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© Tsung-lin Wu |

The rapid increase in online shopping in has fuelled the debate on sustainability on the final mile.

Alongside moves to cut fuel emissions through deployment of electric or hybrid vehicles, packaging, dynamic route planning and parcel lockers are showing promise, according to speakers at the recent Post & Parcel online conference.

Parcel delivery firm DPD is aiming to serve 25% of the UK population with zero emissions by 2025, and key to this is the rapid expansion of the company’s fleet of electric vehicles, explained Olly Crougham, general manager of corporate social responsibility.

This year, DPD’s fleet of electric vehicles in the UK grew from 149 to over 700, 10% of the firm’s total.

Moving towards a circular economy, DPD offers consumers the opportunity to send unwanted clothes to charities. It introduced an app to make bookings, and the items can be handed over when a delivery is made.

And a study of packaging trends by DHL found a number of retailers were trialling reusable packaging solutions. These use durable, water-resistant pouches, envelopes and soft folding boxes designed for multiple road trips.

There is a second strong reason for reusable packaging, noted Alvin Leer, CEO and founder of Packoorang, a reusable packaging provider. On average, e-commerce parcels have 24% of empty space, which increases costs as well as CO2 emissions. Using flexible, soft materials, reusable packaging eliminates much of this waste, he claimed.

On top of this, excessive packaging is linked with negative brand reputation, he said. A positive delivery experience for the consumer includes ease of opening the shipment and less waste, he added.

But there is also a strong case for sturdier packaging. The shipping of e-commerce parcels involves a lot more steps as the shipments are handled than regular traffic, which increases the risk of damage in transit. Moreover, the increased use of automation elevates the chance of damage. This has serious repercussions on the likelihood of repeat orders, Mr Leer argued.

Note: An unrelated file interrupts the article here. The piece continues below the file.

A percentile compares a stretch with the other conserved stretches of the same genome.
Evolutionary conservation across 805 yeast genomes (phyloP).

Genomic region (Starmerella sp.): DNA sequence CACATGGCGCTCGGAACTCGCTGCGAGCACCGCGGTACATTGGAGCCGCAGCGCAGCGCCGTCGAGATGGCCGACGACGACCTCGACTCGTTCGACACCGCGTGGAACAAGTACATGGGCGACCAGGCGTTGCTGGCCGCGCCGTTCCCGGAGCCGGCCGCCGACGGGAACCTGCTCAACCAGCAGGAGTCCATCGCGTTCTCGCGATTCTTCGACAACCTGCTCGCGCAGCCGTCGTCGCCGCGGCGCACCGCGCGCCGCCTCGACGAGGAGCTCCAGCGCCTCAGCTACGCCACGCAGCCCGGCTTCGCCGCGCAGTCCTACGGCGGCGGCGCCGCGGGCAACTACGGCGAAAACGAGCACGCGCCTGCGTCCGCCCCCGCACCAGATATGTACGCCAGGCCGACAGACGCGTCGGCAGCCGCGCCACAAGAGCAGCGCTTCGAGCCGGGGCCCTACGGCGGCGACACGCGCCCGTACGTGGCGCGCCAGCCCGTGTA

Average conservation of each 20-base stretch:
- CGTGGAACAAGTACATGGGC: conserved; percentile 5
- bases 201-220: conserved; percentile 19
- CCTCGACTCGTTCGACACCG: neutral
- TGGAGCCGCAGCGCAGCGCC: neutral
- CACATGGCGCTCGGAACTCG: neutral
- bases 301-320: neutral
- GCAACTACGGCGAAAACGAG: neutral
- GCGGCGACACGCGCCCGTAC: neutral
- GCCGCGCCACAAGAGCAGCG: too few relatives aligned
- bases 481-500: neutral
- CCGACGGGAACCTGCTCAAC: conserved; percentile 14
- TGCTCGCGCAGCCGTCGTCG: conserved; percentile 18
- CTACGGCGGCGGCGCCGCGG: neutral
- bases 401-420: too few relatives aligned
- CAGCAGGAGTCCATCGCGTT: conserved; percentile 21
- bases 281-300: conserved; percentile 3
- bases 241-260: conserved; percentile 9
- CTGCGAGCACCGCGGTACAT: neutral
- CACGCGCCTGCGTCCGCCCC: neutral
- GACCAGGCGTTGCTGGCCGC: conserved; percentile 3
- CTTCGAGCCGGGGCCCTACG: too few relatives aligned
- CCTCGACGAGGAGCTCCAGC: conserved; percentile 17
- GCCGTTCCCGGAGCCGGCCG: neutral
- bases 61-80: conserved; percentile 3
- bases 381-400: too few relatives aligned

“One in two consumers won’t purchase from a vendor again if they receive a damaged parcel,” he said.

According to Clemens Bleckmann, CEO of Greenplan, a start-up financed by DHL that entered the market in June, reduction of CO2 emissions begins long before a vehicle – electric or diesel – leaves a sort centre. Greenplan has come on the market with a dynamic route planning tool, offered on an SaaS basis.

This system models the time between two points at different times of day for a planning system using the latest traffic information. By taking transit times at different times into account, this can not only optimise routes, but also determine optimal times to start a delivery route.

According to Mr Beckmann, dynamic route planning without geo-fencing can reduce mileage, CO2 emissions and fuel costs by 10% to 30%. One European postal operator using the tool managed to reduce the number of tours in one city from 63 to 32, which reduced driving time by 30%, he said.

Despite improved economics and CO2 footprint from using elements like dynamic route planning and electric vehicles, the final mile to the consumer remains costly territory. Providers of parcel locker systems argue that their concept is critical to achieve profitable and sustainable parcel deliveries to consumers.

Juan Sotolongo, co-founder of 722 consulting, argues that the concept should be taken a step further: rather than individual operators going with one particular parcel locker network, carriers should coalesce around one strong network, he said. For example, Hivebox was created by the top four parcel operators in China in response to rapid growth.

“This is the way forward. All carriers participate,” he said.

He likened the concept to the evolution of the automated teller machines in banking. The parcel industry should learn from this experience, which saw banks install individual solutions before they moved to an open infrastructure shared by all, he said.

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